What is the Truth in Narendra Modi ‘s claim that Women are safest in Gujarat



He saysin his interveiw to Rajat Sharma in aap ki adaalat while replying on a quetion on womens safety s- ‘ Aap gujarat aaiye navratri main, hamari betiyan gehnon se laddi raat ko 1-2 baje scooty pe jaa rahi hain ‘ Is this measurement of womens safety

Lets see  statistics which reflect the state of women in Gujarat.

1) Gujarat Sex Ratio

In Gujarat’s population the number of women has gone down. In 2001 there were 921 women against 1000 men. In 2011, three more were lost per a thousand, 918 were counted in the census. This is the ten year period during which nine other States recorded increase in the number of women, from 45 in Delhi to 4 in Rajastan. Gujarat kept losing.

In Gujarat the sex ratio in the age group of 0 to 6 years in 2001, was 886 girls as against 1000 boys. In 2011 it was 883 girls as against 1000 boys. Difference of only 3 gained over ten years! It was only in late 2011 that the news of the government having closed 101 sonography clinics was heard; thereafter a few were reported closed in 2012. In 2013, so far, no penal action under PCPNDT Act is reported. That is the Governance in Gujarat! Does the Government care?

State with Highest Female Sex Ratio Kerala with 1058 females for every 1000 males.

State with Lowest Female Sex Ratio is Haryana with 861 females for every 1000 males.

2) Crime Against Women

As per the Crime against women in India Report 2012. Gujarat is not the worst state in terms of incidence of crimes against Women. But it’s not the best in providing safety to women. To understand this, if Delhi has 70-80 crimes against women for every 1 Lakh women population; Gujarat has 70-80. In terms of crimes against Women Gujarat comes somewhere in the middle of the List.

A cursory glance at the data regarding conviction rates released by the National Crime Records Bureau for 2012 narrates a frightening story about how crime against women goes largely unpunished in Gujarat.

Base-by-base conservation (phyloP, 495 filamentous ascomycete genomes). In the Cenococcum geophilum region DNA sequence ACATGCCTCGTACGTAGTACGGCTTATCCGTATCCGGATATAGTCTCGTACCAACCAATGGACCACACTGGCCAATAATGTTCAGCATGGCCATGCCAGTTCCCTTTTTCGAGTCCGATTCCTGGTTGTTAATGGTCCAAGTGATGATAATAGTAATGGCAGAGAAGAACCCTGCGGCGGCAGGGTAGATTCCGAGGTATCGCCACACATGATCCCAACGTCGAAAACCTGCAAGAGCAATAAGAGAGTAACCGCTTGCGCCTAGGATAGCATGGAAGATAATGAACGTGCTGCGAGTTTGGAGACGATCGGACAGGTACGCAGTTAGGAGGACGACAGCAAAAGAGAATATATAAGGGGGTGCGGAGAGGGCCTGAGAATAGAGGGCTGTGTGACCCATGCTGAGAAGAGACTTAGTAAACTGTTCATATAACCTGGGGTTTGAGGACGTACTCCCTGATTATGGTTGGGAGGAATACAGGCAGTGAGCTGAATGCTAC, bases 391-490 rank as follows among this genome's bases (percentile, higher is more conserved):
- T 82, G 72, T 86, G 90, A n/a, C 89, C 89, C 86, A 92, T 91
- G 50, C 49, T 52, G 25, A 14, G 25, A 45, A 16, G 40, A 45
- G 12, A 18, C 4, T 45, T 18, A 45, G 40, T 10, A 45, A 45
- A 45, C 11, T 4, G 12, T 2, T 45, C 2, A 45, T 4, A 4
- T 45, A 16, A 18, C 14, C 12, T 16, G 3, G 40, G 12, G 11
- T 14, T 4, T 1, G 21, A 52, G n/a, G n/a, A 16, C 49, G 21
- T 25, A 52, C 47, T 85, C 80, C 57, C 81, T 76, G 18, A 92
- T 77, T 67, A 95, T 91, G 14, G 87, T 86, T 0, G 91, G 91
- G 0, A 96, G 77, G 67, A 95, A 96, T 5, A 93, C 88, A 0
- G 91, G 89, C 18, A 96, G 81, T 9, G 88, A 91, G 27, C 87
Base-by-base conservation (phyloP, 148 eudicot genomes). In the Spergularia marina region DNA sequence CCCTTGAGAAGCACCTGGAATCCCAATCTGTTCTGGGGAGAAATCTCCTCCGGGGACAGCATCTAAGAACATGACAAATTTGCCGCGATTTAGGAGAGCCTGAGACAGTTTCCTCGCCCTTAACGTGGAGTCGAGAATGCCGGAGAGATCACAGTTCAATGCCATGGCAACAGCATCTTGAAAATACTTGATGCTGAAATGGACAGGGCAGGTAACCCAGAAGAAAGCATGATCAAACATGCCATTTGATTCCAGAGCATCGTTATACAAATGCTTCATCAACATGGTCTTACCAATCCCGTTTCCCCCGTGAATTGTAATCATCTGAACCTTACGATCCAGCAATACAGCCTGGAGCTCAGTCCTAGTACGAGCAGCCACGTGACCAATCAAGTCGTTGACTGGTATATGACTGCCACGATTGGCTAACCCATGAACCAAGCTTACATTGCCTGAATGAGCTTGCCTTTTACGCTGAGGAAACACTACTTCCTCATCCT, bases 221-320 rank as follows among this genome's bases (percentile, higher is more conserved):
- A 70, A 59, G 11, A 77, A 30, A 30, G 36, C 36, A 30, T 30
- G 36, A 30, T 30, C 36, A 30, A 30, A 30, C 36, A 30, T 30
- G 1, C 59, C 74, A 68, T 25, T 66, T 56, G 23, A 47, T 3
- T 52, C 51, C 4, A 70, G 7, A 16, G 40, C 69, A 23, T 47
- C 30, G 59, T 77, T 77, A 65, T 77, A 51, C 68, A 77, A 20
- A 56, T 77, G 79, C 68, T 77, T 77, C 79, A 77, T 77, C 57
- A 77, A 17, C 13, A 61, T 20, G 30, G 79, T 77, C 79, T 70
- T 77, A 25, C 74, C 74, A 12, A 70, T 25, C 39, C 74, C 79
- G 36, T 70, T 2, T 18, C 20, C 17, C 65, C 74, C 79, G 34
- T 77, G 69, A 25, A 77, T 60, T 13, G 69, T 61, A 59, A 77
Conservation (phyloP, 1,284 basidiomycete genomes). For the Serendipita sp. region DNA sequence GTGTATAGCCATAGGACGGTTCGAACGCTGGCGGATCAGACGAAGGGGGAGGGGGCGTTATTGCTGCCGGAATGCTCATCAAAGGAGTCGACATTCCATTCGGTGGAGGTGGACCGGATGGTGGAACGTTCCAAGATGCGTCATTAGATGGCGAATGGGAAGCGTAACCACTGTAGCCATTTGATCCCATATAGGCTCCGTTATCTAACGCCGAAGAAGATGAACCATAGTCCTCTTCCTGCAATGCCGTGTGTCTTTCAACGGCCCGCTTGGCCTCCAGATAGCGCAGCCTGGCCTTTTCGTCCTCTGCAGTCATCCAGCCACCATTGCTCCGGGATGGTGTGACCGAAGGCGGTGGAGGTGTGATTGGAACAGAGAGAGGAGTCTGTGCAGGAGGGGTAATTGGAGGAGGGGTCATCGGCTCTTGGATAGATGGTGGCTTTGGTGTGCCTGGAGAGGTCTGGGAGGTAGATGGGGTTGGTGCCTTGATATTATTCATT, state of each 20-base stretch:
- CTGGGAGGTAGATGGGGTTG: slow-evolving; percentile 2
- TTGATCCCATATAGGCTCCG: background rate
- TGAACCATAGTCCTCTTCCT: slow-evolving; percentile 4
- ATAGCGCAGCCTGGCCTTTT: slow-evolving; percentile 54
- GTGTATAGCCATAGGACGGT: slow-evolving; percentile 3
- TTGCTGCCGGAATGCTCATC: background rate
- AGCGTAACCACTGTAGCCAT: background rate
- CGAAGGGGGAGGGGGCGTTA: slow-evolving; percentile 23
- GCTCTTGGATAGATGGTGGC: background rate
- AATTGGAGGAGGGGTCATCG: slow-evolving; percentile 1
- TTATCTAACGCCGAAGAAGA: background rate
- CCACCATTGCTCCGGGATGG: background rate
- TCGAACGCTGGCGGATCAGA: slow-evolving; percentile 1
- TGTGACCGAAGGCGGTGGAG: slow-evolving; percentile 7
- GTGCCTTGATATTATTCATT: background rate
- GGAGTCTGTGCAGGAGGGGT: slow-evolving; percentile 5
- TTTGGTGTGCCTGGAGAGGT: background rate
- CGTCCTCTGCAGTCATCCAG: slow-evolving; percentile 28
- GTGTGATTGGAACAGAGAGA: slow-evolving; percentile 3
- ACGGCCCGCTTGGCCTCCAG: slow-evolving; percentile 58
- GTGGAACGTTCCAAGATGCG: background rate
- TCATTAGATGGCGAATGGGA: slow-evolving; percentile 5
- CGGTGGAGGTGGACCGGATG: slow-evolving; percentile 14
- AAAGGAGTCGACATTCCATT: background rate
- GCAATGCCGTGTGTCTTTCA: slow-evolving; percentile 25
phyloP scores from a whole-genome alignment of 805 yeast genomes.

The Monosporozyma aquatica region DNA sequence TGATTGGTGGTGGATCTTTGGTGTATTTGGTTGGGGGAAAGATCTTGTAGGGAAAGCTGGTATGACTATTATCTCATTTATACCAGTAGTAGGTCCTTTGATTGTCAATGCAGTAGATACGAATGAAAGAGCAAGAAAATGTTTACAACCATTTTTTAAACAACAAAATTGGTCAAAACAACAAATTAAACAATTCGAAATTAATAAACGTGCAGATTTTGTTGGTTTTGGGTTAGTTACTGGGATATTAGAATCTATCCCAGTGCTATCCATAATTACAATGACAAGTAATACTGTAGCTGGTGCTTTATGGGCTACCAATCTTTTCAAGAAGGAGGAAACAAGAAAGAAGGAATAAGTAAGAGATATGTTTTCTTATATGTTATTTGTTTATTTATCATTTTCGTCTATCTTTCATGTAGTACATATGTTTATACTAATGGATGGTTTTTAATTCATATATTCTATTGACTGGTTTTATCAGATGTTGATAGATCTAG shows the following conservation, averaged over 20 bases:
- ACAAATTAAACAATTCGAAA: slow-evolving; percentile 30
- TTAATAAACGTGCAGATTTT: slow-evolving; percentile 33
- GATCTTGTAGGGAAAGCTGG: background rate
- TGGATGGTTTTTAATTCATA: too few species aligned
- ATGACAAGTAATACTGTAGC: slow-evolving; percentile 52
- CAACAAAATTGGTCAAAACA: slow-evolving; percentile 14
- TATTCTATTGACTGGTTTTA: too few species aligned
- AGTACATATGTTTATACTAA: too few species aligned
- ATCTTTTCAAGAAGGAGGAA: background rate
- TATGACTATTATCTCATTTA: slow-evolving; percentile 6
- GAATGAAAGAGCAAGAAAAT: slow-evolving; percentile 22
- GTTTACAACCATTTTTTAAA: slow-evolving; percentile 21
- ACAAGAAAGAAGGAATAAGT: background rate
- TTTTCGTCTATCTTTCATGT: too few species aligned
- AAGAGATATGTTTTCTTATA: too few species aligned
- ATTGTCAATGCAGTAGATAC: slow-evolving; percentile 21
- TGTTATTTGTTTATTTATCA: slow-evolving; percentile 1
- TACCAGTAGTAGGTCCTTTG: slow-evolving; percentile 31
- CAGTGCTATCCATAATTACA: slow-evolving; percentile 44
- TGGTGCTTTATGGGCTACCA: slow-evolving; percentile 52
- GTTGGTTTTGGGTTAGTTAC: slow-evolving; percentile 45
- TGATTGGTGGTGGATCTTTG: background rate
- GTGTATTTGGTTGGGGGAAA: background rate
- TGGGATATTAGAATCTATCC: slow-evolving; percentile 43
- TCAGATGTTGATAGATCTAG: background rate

1. Dowry Deaths – Conviction Rate is 0.0Lowest in the country. National Average is 31.9.
  2. Assault on women with intent to outrage her modesty – Conviction rate is 1.6!Lowest in the country. National Average is 23.5.
  3. Rape – Conviction Rate is 15.3. Ranks 20th in 28 states. National Average is 23.1
  4. Cruelty by Husband or his relatives – Conviction rate is 3.5. Ranks 22nd in 25 states. Data Missing for 3 states. National Average is 14.8.
  5. Kidnapping & Abduction of Women – Conviction Rate is 6.5. Ranks 20th in 28 states. National Average is 20.4.
  6. Insult to the modesty of Woman – Conviction rate is 20.0. Ranks 17th in 23 states. Data Missing for 5 states. National Average is 36.9.

For every type crime against women, Gujarat’s conviction rate is way below the already low national conviction rate. Gujarat even though considered generally safe for women has a fair share of crime against women.

  1. Cruelty by Husband or his relatives – 6658 cases – Ranks 6th in 28 states.
  2. Kidnapping & Abduction of Women – 1527 cases  – Ranks 8th in 28 states.
  3. Insult to the modesty of Woman – 93 cases –  Ranks 13th in 28 states
  4. Assault on women with intent to outrage her modesty –745 cases – Ranks 14th in 28 states.
  5. Dowry Deaths – 21 cases – Ranks 20th in 28 states.
  6. Rape – 473 cases – Ranks 19th in 28 states.

So while crime is on the rise every year, the conviction rate remains alarmingly low.



Modi  subjects a young woman to extraordinary, invasive and meticulous surveillance of a kind that should make partisans for liberty shudder. The Gujarat government seems to take an unusual interest in this case;  the surveillance seems to have been done at someone’s behest. Modi has been silent why ?

First, there is the bizarre confusion of the personal and the political, as if the state was someone’s personal fiefdom.  And in its defence it produced a letter written by the father saying that the girl in question needed security of some sort, and condemned the use of the issue by vested interests. In a way, this confirmed the revelations rather than contested them. Even assuming the sincerity of the letter, the issue of law and principles is not settled. The nature of the surveillance, the agencies conducting it and the nature of the information being sought seem so wildly disproportionate to the purported request. And the surrounding conversation makes the issue murky, to say the least.



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